One other thing I’ll mention is his size: he’s 5’10” depending on who you ask and by EP he’s only 161 lbs. You wouldn’t believe these numbers after you’ve watched him play, especially in the dirty areas, especially against men. Just like Pontus Holmberg, size is great when you know how to use it (there I go bringing up Nick Ritchie again), but it also doesn’t matter if you know how to use what you have and your “give a sh*t” meter is better than the other guy’s.
Here are two major goals and one assist from Abruzzese last season. This list includes his first career NHL goal, his first (and only) goal at the Olympics, and an assist on Matthew Knies’ goal also at the Olympics. If you go to this link, you can see all his Harvard highlights nicely compiled by the amazing Brigstew.
His first NHL goal, tipping Morgan Rielly’s point shot.
GET THAT PUCK!— Toronto Maple Leafs (@MapleLeafs) April 29, 2022
Abruzzese tips home his first career NHL goal 🚨 pic.twitter.com/CtaMGJ8cOW
His goal at the Olympics (use this link if you love freedom and hate funding schools).
And here is Abruzzese making a falling pass around the back of the net for Matthew Knies in front of the net for a goal.
I ranked Abruzzese 10th in my ranking, behind Pontus Holmberg and ahead of all the other fourth line hopefuls. I did this because I think Holmberg has a higher chance of playing above the fourth line within the next two years but it was a close battle otherwise. I like Abruzzese, I think he’s a good player for the fourth line already. I just think the conversation about him making the team is one for November and not September. We’ll keep a close eye on him as he plays on the Marlies. If he can put together an impressive start as the 1C on that team, he’ll be in the NHL after Diwali but before Christmas.
Nick Abruzzese Votes
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dhammm: Lots of reasons for optimism: had a great college year, went pro, got some NHL experience, potted a goal. I have concerns about the way the Leafs like to stack min-salary bodies in front of their prospects and whether that will allow Abruzzese specifically to build off his NHL experience or whether he’ll get stashed in the Marlies for a season of seasoning that goes on forever (see: Joey Anderson). Abruzzese is, after all, in his D+5 year. But he is a prospect that has surprised me every step of the way from the moment he was drafted. I can only hope he demolishes the AHL and looks every bit the part of a credible call-up option.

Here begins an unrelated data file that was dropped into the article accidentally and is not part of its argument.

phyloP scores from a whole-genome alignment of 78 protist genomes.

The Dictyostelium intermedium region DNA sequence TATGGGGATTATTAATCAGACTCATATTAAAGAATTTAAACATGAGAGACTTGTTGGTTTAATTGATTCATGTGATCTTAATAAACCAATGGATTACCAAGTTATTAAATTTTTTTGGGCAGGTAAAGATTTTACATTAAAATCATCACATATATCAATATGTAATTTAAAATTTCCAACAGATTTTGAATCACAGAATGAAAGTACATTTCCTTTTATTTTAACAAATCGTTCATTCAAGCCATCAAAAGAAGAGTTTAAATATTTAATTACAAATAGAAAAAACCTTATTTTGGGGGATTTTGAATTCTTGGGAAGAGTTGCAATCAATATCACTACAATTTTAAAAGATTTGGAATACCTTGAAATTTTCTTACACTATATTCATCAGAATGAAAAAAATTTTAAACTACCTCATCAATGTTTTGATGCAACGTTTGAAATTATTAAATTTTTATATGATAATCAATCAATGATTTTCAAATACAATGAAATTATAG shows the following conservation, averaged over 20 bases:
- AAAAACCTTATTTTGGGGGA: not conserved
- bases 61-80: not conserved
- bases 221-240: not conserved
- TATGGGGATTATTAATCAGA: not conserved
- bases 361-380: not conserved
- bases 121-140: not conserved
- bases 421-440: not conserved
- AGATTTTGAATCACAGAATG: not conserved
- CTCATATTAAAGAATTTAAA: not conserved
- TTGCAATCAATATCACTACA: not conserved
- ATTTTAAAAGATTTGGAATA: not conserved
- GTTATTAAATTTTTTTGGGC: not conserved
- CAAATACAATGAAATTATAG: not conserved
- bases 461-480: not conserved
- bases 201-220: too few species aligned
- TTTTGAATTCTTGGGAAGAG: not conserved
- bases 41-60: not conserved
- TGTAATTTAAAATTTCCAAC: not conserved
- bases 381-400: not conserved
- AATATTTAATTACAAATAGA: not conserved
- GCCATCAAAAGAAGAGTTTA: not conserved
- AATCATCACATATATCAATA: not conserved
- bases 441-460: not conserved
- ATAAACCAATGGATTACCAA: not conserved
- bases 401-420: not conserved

Brigstew: I’m assuming he starts the year on the Marlies just given how crammed the Leafs’ fourth line depth is. He could likely use some time to acclimate himself to pro hockey beyond his little stint at the end of last season. In college he was a leader in every sense. He played in all situations, he could drive a line’s offense as Harvard’s top center, and he didn’t look completely out of place at the Olympics or in his cup of coffee in the NHL. Now that he’s had a taste, it will be interesting to see how he adjusts to pro hockey in the AHL and if he winds up getting any call ups this year if required. He’s a real smart offensive player, could play on the wing or at center. I’m still not sure how good he can be in the NHL since he’s already 23 years old, but I think there’s potential there.
TomK421: He was very unnoticeable at the end of last season, and is older than I think he is in my head. Pretty sure he’ll be a full time Marlie this year unless he really surprises. I’m cool with being wrong though, very used to it.
Katya: I liked Abruzzese during his cup of coffee last year. I think you’ll see him be a project of importance on the Marlies this year, and it makes me sad I ranked him as high as I did, because he’s Kerfoot lite at best, but that’s where we are.
What happens to Abruzzese this season?
|He pre seasons the preseason so well he beats out a guy who requires waivers to make the roster for opening night
|He plays for the Marlies and gets the call after 20 games
|He spends the whole season with the AHL team and comes up in April
How many NHL games does Abruzzese play this season for the Leafs?